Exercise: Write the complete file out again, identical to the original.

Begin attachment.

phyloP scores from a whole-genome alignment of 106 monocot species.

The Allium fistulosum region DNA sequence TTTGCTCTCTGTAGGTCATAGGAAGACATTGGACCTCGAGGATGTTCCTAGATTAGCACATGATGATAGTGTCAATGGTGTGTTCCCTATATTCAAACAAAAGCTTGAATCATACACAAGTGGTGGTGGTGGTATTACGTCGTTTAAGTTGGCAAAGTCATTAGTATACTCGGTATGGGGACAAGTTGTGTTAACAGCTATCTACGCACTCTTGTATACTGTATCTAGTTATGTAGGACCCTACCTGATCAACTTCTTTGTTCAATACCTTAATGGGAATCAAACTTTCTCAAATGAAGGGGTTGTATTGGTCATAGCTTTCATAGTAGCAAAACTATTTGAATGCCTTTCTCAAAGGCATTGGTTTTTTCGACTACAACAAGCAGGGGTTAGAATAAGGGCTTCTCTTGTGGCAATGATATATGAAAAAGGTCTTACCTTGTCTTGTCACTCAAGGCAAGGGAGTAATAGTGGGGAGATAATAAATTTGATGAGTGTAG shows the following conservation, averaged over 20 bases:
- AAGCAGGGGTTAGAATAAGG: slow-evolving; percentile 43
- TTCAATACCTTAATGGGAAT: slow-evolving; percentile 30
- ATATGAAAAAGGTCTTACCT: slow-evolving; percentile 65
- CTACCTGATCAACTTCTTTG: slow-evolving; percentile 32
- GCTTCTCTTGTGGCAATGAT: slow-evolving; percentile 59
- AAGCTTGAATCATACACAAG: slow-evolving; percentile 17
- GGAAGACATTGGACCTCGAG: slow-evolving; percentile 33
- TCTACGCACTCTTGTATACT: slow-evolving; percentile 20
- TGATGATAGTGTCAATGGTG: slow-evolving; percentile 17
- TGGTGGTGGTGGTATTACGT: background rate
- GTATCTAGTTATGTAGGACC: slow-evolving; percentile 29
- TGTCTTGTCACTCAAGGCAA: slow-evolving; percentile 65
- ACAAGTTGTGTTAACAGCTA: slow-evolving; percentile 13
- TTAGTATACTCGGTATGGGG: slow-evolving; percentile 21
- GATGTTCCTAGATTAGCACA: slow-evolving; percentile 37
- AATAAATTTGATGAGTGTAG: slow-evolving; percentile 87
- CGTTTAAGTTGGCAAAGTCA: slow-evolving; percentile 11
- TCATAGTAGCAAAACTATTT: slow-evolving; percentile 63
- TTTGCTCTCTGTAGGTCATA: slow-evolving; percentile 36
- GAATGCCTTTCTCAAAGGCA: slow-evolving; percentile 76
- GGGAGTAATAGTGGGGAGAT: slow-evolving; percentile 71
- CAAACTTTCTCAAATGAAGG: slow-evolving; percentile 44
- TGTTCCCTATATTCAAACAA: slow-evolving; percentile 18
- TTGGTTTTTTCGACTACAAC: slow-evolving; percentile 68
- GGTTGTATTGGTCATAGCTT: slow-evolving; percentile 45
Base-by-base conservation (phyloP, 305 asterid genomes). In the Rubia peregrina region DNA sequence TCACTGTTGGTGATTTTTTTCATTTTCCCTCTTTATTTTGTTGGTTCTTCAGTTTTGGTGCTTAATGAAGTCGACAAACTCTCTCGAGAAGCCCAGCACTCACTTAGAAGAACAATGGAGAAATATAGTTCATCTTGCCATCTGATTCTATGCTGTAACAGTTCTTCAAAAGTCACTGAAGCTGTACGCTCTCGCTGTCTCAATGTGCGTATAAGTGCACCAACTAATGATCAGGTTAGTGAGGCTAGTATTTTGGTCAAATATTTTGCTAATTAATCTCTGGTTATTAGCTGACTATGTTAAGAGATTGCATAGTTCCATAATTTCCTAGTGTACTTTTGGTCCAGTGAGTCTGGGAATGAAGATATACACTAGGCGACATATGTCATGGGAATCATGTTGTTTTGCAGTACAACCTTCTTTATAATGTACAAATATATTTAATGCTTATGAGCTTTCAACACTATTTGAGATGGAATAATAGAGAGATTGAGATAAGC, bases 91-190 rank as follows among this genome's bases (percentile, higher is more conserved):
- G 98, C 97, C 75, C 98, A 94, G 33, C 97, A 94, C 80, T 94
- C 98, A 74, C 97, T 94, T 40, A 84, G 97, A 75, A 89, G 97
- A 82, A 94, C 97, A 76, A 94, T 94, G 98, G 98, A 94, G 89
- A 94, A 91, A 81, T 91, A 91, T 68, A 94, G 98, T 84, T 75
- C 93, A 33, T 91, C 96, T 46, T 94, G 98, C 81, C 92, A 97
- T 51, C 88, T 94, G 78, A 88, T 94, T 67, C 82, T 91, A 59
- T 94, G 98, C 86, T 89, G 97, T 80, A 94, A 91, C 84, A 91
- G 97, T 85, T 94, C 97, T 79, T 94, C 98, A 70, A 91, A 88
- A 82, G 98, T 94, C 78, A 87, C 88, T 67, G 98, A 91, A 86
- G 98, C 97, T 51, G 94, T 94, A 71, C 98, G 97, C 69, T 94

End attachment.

phyloP scores from a whole-genome alignment of 106 monocot species.

The Allium fistulosum region DNA sequence TTTGCTCTCTGTAGGTCATAGGAAGACATTGGACCTCGAGGATGTTCCTAGATTAGCACATGATGATAGTGTCAATGGTGTGTTCCCTATATTCAAACAAAAGCTTGAATCATACACAAGTGGTGGTGGTGGTATTACGTCGTTTAAGTTGGCAAAGTCATTAGTATACTCGGTATGGGGACAAGTTGTGTTAACAGCTATCTACGCACTCTTGTATACTGTATCTAGTTATGTAGGACCCTACCTGATCAACTTCTTTGTTCAATACCTTAATGGGAATCAAACTTTCTCAAATGAAGGGGTTGTATTGGTCATAGCTTTCATAGTAGCAAAACTATTTGAATGCCTTTCTCAAAGGCATTGGTTTTTTCGACTACAACAAGCAGGGGTTAGAATAAGGGCTTCTCTTGTGGCAATGATATATGAAAAAGGTCTTACCTTGTCTTGTCACTCAAGGCAAGGGAGTAATAGTGGGGAGATAATAAATTTGATGAGTGTAG shows the following conservation, averaged over 20 bases:
- AAGCAGGGGTTAGAATAAGG: slow-evolving; percentile 43
- TTCAATACCTTAATGGGAAT: slow-evolving; percentile 30
- ATATGAAAAAGGTCTTACCT: slow-evolving; percentile 65
- CTACCTGATCAACTTCTTTG: slow-evolving; percentile 32
- GCTTCTCTTGTGGCAATGAT: slow-evolving; percentile 59
- AAGCTTGAATCATACACAAG: slow-evolving; percentile 17
- GGAAGACATTGGACCTCGAG: slow-evolving; percentile 33
- TCTACGCACTCTTGTATACT: slow-evolving; percentile 20
- TGATGATAGTGTCAATGGTG: slow-evolving; percentile 17
- TGGTGGTGGTGGTATTACGT: background rate
- GTATCTAGTTATGTAGGACC: slow-evolving; percentile 29
- TGTCTTGTCACTCAAGGCAA: slow-evolving; percentile 65
- ACAAGTTGTGTTAACAGCTA: slow-evolving; percentile 13
- TTAGTATACTCGGTATGGGG: slow-evolving; percentile 21
- GATGTTCCTAGATTAGCACA: slow-evolving; percentile 37
- AATAAATTTGATGAGTGTAG: slow-evolving; percentile 87
- CGTTTAAGTTGGCAAAGTCA: slow-evolving; percentile 11
- TCATAGTAGCAAAACTATTT: slow-evolving; percentile 63
- TTTGCTCTCTGTAGGTCATA: slow-evolving; percentile 36
- GAATGCCTTTCTCAAAGGCA: slow-evolving; percentile 76
- GGGAGTAATAGTGGGGAGAT: slow-evolving; percentile 71
- CAAACTTTCTCAAATGAAGG: slow-evolving; percentile 44
- TGTTCCCTATATTCAAACAA: slow-evolving; percentile 18
- TTGGTTTTTTCGACTACAAC: slow-evolving; percentile 68
- GGTTGTATTGGTCATAGCTT: slow-evolving; percentile 45
Base-by-base conservation (phyloP, 305 asterid genomes). In the Rubia peregrina region DNA sequence TCACTGTTGGTGATTTTTTTCATTTTCCCTCTTTATTTTGTTGGTTCTTCAGTTTTGGTGCTTAATGAAGTCGACAAACTCTCTCGAGAAGCCCAGCACTCACTTAGAAGAACAATGGAGAAATATAGTTCATCTTGCCATCTGATTCTATGCTGTAACAGTTCTTCAAAAGTCACTGAAGCTGTACGCTCTCGCTGTCTCAATGTGCGTATAAGTGCACCAACTAATGATCAGGTTAGTGAGGCTAGTATTTTGGTCAAATATTTTGCTAATTAATCTCTGGTTATTAGCTGACTATGTTAAGAGATTGCATAGTTCCATAATTTCCTAGTGTACTTTTGGTCCAGTGAGTCTGGGAATGAAGATATACACTAGGCGACATATGTCATGGGAATCATGTTGTTTTGCAGTACAACCTTCTTTATAATGTACAAATATATTTAATGCTTATGAGCTTTCAACACTATTTGAGATGGAATAATAGAGAGATTGAGATAAGC, bases 91-190 rank as follows among this genome's bases (percentile, higher is more conserved):
- G 98, C 97, C 75, C 98, A 94, G 33, C 97, A 94, C 80, T 94
- C 98, A 74, C 97, T 94, T 40, A 84, G 97, A 75, A 89, G 97
- A 82, A 94, C 97, A 76, A 94, T 94, G 98, G 98, A 94, G 89
- A 94, A 91, A 81, T 91, A 91, T 68, A 94, G 98, T 84, T 75
- C 93, A 33, T 91, C 96, T 46, T 94, G 98, C 81, C 92, A 97
- T 51, C 88, T 94, G 78, A 88, T 94, T 67, C 82, T 91, A 59
- T 94, G 98, C 86, T 89, G 97, T 80, A 94, A 91, C 84, A 91
- G 97, T 85, T 94, C 97, T 79, T 94, C 98, A 70, A 91, A 88
- A 82, G 98, T 94, C 78, A 87, C 88, T 67, G 98, A 91, A 86
- G 98, C 97, T 51, G 94, T 94, A 71, C 98, G 97, C 69, T 94